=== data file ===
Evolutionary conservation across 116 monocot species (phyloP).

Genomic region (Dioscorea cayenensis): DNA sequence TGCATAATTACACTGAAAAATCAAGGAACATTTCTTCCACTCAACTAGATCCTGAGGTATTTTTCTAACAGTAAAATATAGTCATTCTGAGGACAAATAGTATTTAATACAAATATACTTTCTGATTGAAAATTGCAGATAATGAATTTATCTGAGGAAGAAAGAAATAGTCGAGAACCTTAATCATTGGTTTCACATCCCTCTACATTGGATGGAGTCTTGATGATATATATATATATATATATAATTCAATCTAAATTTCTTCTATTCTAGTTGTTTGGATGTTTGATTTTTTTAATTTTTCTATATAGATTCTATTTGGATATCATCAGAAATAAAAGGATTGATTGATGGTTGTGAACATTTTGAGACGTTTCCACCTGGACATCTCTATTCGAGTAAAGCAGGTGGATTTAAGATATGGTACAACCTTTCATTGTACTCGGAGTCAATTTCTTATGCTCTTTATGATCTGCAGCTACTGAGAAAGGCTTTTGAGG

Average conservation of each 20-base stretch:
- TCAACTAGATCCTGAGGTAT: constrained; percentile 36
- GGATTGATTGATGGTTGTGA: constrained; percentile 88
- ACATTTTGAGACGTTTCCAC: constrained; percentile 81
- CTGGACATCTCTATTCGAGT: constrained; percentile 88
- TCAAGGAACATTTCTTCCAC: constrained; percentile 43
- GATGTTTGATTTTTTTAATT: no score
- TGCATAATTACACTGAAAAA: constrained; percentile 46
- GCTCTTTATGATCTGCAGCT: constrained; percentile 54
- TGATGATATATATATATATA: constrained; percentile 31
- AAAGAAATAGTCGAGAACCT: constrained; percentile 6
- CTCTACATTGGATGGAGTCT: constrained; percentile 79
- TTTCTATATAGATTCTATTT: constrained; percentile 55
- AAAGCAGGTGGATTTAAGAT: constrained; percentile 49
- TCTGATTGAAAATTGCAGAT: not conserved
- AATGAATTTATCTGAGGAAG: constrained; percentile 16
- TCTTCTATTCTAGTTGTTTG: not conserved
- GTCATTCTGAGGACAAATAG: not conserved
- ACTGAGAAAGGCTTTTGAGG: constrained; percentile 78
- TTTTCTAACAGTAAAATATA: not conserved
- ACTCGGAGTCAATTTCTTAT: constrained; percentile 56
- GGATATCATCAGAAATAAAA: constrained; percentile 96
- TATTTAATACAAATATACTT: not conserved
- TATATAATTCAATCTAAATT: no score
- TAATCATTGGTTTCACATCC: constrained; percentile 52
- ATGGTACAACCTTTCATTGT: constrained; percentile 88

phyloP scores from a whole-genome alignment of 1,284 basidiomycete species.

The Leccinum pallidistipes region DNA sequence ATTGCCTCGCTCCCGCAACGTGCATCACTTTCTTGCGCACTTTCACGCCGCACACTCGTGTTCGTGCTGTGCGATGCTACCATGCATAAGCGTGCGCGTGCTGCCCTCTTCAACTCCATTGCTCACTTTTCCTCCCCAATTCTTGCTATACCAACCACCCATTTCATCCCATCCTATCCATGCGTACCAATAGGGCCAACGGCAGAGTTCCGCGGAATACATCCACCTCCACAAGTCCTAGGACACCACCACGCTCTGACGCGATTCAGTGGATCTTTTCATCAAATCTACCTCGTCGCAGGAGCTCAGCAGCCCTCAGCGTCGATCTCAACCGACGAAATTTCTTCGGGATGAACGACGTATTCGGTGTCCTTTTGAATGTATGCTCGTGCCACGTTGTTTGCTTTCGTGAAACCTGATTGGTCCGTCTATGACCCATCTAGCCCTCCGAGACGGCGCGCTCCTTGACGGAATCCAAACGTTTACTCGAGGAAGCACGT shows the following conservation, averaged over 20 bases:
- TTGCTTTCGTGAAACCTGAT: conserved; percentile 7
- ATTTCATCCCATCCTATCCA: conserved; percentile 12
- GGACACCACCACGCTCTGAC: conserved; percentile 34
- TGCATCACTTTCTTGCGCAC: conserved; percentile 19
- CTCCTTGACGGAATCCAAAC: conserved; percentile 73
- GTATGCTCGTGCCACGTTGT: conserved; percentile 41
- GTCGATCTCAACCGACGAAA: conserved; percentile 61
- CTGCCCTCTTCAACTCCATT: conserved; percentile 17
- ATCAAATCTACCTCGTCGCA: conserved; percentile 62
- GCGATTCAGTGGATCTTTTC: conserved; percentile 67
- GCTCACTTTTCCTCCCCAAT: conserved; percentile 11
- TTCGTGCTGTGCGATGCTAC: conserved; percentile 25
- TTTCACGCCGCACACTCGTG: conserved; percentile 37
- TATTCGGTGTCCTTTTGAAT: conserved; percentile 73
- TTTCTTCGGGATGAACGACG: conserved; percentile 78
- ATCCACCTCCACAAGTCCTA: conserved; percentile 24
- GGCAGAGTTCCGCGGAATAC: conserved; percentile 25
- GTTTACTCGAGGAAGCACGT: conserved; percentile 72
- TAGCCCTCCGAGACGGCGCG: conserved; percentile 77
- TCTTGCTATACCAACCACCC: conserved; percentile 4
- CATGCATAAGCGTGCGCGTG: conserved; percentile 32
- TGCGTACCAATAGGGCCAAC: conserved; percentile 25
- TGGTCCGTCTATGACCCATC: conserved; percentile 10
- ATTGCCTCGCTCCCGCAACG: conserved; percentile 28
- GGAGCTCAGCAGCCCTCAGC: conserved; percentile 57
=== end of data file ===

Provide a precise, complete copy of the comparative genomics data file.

Evolutionary conservation across 116 monocot species (phyloP).

Genomic region (Dioscorea cayenensis): DNA sequence TGCATAATTACACTGAAAAATCAAGGAACATTTCTTCCACTCAACTAGATCCTGAGGTATTTTTCTAACAGTAAAATATAGTCATTCTGAGGACAAATAGTATTTAATACAAATATACTTTCTGATTGAAAATTGCAGATAATGAATTTATCTGAGGAAGAAAGAAATAGTCGAGAACCTTAATCATTGGTTTCACATCCCTCTACATTGGATGGAGTCTTGATGATATATATATATATATATATAATTCAATCTAAATTTCTTCTATTCTAGTTGTTTGGATGTTTGATTTTTTTAATTTTTCTATATAGATTCTATTTGGATATCATCAGAAATAAAAGGATTGATTGATGGTTGTGAACATTTTGAGACGTTTCCACCTGGACATCTCTATTCGAGTAAAGCAGGTGGATTTAAGATATGGTACAACCTTTCATTGTACTCGGAGTCAATTTCTTATGCTCTTTATGATCTGCAGCTACTGAGAAAGGCTTTTGAGG

Average conservation of each 20-base stretch:
- TCAACTAGATCCTGAGGTAT: constrained; percentile 36
- GGATTGATTGATGGTTGTGA: constrained; percentile 88
- ACATTTTGAGACGTTTCCAC: constrained; percentile 81
- CTGGACATCTCTATTCGAGT: constrained; percentile 88
- TCAAGGAACATTTCTTCCAC: constrained; percentile 43
- GATGTTTGATTTTTTTAATT: no score
- TGCATAATTACACTGAAAAA: constrained; percentile 46
- GCTCTTTATGATCTGCAGCT: constrained; percentile 54
- TGATGATATATATATATATA: constrained; percentile 31
- AAAGAAATAGTCGAGAACCT: constrained; percentile 6
- CTCTACATTGGATGGAGTCT: constrained; percentile 79
- TTTCTATATAGATTCTATTT: constrained; percentile 55
- AAAGCAGGTGGATTTAAGAT: constrained; percentile 49
- TCTGATTGAAAATTGCAGAT: not conserved
- AATGAATTTATCTGAGGAAG: constrained; percentile 16
- TCTTCTATTCTAGTTGTTTG: not conserved
- GTCATTCTGAGGACAAATAG: not conserved
- ACTGAGAAAGGCTTTTGAGG: constrained; percentile 78
- TTTTCTAACAGTAAAATATA: not conserved
- ACTCGGAGTCAATTTCTTAT: constrained; percentile 56
- GGATATCATCAGAAATAAAA: constrained; percentile 96
- TATTTAATACAAATATACTT: not conserved
- TATATAATTCAATCTAAATT: no score
- TAATCATTGGTTTCACATCC: constrained; percentile 52
- ATGGTACAACCTTTCATTGT: constrained; percentile 88

phyloP scores from a whole-genome alignment of 1,284 basidiomycete species.

The Leccinum pallidistipes region DNA sequence ATTGCCTCGCTCCCGCAACGTGCATCACTTTCTTGCGCACTTTCACGCCGCACACTCGTGTTCGTGCTGTGCGATGCTACCATGCATAAGCGTGCGCGTGCTGCCCTCTTCAACTCCATTGCTCACTTTTCCTCCCCAATTCTTGCTATACCAACCACCCATTTCATCCCATCCTATCCATGCGTACCAATAGGGCCAACGGCAGAGTTCCGCGGAATACATCCACCTCCACAAGTCCTAGGACACCACCACGCTCTGACGCGATTCAGTGGATCTTTTCATCAAATCTACCTCGTCGCAGGAGCTCAGCAGCCCTCAGCGTCGATCTCAACCGACGAAATTTCTTCGGGATGAACGACGTATTCGGTGTCCTTTTGAATGTATGCTCGTGCCACGTTGTTTGCTTTCGTGAAACCTGATTGGTCCGTCTATGACCCATCTAGCCCTCCGAGACGGCGCGCTCCTTGACGGAATCCAAACGTTTACTCGAGGAAGCACGT shows the following conservation, averaged over 20 bases:
- TTGCTTTCGTGAAACCTGAT: conserved; percentile 7
- ATTTCATCCCATCCTATCCA: conserved; percentile 12
- GGACACCACCACGCTCTGAC: conserved; percentile 34
- TGCATCACTTTCTTGCGCAC: conserved; percentile 19
- CTCCTTGACGGAATCCAAAC: conserved; percentile 73
- GTATGCTCGTGCCACGTTGT: conserved; percentile 41
- GTCGATCTCAACCGACGAAA: conserved; percentile 61
- CTGCCCTCTTCAACTCCATT: conserved; percentile 17
- ATCAAATCTACCTCGTCGCA: conserved; percentile 62
- GCGATTCAGTGGATCTTTTC: conserved; percentile 67
- GCTCACTTTTCCTCCCCAAT: conserved; percentile 11
- TTCGTGCTGTGCGATGCTAC: conserved; percentile 25
- TTTCACGCCGCACACTCGTG: conserved; percentile 37
- TATTCGGTGTCCTTTTGAAT: conserved; percentile 73
- TTTCTTCGGGATGAACGACG: conserved; percentile 78
- ATCCACCTCCACAAGTCCTA: conserved; percentile 24
- GGCAGAGTTCCGCGGAATAC: conserved; percentile 25
- GTTTACTCGAGGAAGCACGT: conserved; percentile 72
- TAGCCCTCCGAGACGGCGCG: conserved; percentile 77
- TCTTGCTATACCAACCACCC: conserved; percentile 4
- CATGCATAAGCGTGCGCGTG: conserved; percentile 32
- TGCGTACCAATAGGGCCAAC: conserved; percentile 25
- TGGTCCGTCTATGACCCATC: conserved; percentile 10
- ATTGCCTCGCTCCCGCAACG: conserved; percentile 28
- GGAGCTCAGCAGCCCTCAGC: conserved; percentile 57